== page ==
One of the most overlooked social difficulties of being a student (often lone) traveller is the prospect of eating alone in a restaurant, particularly in a foreign country. Our Travel Editor shares her own tips based on personal experience. 


Sitting in a restaurant alone can be awkward. You don’t know where to look, there’s no conversation to fill the pause between order and course and the waiters look at you as though you have been stood up. Yet eating solo is often necessary when travelling alone and even when not (many people enjoy taking time with a nice meal and a book) but this necessity doesn’t remove that slight unease of being surrounded by families or dates while sat at a table meant for four with only your bag as company. Having Wi-Fi can make the experience slightly more tolerable; you can browse the news for a limited period of time or scroll on various feeds, but that doesn’t make up for the fact you are unable to share your experience with someone, and that the waiter keeps looking over at you strangely. Sometimes the first night of eating alone is okay but by day fourteen, I can almost guarantee that you will have had enough and become fed up of the practice, instead choosing street food or convenience store options.


In order to make the experience more enjoyable I have come up with a short list in order to eat alone successfully.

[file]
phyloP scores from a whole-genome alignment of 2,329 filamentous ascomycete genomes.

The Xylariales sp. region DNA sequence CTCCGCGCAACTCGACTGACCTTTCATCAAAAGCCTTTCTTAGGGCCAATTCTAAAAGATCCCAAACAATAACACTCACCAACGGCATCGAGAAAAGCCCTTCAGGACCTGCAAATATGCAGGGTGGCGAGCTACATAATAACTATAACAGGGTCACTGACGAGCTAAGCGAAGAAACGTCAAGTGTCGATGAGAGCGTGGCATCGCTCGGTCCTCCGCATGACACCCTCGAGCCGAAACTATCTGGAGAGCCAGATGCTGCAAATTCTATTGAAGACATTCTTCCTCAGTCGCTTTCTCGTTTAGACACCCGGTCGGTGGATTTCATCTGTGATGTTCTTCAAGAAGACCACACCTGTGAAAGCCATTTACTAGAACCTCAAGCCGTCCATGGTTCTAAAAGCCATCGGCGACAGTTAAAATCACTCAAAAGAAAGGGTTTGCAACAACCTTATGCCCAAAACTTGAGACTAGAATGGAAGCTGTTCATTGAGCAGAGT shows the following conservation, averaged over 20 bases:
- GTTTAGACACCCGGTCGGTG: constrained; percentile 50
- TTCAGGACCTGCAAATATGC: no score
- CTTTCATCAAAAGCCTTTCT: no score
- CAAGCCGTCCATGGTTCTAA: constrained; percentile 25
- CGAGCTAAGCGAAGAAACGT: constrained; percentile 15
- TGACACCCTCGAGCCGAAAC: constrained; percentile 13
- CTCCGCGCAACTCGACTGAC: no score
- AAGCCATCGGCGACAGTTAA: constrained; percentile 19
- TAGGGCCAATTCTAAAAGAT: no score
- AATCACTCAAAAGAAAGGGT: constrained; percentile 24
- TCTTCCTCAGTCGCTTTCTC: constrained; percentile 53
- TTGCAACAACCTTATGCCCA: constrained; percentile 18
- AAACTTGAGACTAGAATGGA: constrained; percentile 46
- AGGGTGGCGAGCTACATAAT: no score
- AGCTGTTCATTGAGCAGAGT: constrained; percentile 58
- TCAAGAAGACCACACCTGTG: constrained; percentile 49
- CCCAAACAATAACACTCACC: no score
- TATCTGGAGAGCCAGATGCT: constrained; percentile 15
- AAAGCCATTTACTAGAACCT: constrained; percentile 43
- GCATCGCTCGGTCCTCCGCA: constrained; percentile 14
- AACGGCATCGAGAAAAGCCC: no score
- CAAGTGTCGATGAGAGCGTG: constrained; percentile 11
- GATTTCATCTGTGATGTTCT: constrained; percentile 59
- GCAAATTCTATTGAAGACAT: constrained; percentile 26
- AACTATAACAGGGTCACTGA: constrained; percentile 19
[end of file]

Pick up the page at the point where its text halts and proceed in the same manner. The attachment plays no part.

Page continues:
• Research the restaurant

The last thing you want is to end up with bad food. If you are going to eat alone, make sure you eat somewhere you want to in the first place. For vegans and vegetarians, I recommend the Happy Cow app, and the Michelin Guide is guaranteed to give you good ideas.


  • Take something to do

This can be a fully charged phone, a YouTube playlist, or a book you haven’t gotten round to reading yet. Just take something to hide behind. Equally, sunglasses could do the trick, weather permitting.


  • Know how to call the waiters

Calling waiters over is something I still struggle with, let alone in a different language, but just make sure you are able to call them somehow. Then you aren’t stuck awkwardly waving. If they don’t see you, don’t be afraid to go up to them.


  • Know tipping etiquette

Save yourself the embarrassment of doing it wrong and research first. Especially if you plan on rounding the bill up- this could result in the waiter chasing you with change.


  • Ignore everyone else

At the end of the day whether you are treating yourself or just need to eat during your travels, no one else has a right to comment on your behaviour and their opinion doesn’t matter. We all need to eat. Enjoy your meal, thank the waiters, and if you can’t eat alone the next night invite someone from your hostel for a meal. You may make a new friend and not have to suffer in silence again.